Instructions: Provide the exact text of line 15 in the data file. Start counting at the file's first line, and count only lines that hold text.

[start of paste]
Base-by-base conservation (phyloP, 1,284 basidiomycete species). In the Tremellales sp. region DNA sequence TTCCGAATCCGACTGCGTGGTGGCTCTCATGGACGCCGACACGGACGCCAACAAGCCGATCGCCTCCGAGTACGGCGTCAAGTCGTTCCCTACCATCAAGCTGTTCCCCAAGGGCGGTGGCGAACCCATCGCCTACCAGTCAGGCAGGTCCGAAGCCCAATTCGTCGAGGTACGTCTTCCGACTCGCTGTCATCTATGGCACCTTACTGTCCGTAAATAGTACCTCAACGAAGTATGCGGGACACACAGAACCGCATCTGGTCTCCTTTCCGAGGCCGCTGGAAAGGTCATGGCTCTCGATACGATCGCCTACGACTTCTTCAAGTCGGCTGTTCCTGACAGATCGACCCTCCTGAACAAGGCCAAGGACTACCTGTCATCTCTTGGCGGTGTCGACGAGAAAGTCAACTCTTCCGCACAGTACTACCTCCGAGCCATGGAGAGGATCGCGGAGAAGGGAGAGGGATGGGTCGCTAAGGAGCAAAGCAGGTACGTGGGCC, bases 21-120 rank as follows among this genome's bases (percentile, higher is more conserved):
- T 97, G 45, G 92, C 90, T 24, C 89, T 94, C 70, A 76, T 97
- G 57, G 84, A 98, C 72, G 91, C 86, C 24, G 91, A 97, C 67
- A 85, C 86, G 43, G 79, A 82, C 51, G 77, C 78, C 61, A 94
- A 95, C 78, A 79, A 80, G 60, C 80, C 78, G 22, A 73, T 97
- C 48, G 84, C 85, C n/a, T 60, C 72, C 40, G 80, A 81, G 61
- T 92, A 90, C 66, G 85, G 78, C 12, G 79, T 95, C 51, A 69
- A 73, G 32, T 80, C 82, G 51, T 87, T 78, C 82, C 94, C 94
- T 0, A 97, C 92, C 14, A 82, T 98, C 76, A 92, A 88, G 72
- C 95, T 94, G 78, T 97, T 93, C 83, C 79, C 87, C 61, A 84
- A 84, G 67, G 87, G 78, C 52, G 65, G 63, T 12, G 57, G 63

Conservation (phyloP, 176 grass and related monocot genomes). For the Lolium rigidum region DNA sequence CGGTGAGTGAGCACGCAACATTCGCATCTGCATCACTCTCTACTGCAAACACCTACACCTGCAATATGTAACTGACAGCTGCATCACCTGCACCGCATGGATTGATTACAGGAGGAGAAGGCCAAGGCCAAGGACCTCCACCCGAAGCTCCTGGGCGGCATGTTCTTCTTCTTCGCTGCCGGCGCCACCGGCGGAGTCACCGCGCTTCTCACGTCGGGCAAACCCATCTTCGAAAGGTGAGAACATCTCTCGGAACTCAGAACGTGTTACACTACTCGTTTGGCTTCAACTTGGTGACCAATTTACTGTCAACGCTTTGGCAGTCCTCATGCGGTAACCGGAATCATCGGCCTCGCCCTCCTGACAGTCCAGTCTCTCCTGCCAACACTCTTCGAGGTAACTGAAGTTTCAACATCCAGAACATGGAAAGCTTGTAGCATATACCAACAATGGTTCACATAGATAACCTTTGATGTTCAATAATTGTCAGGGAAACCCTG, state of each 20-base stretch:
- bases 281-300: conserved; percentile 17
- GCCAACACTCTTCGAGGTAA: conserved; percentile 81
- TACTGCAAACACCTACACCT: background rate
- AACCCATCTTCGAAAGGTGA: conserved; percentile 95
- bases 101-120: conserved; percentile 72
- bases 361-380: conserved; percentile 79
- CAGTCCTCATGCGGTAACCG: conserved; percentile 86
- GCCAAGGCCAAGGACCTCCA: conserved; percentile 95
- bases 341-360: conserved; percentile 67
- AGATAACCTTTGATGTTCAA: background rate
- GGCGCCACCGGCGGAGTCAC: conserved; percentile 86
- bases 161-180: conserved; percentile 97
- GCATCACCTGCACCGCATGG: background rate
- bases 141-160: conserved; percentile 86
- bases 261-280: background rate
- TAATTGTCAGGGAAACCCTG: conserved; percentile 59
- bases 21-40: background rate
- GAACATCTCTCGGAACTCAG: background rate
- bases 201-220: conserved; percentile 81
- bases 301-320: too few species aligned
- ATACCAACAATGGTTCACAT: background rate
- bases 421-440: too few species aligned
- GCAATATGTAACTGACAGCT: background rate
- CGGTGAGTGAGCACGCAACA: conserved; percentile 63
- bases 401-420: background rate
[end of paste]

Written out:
- TACTGCAAACACCTACACCT: background rate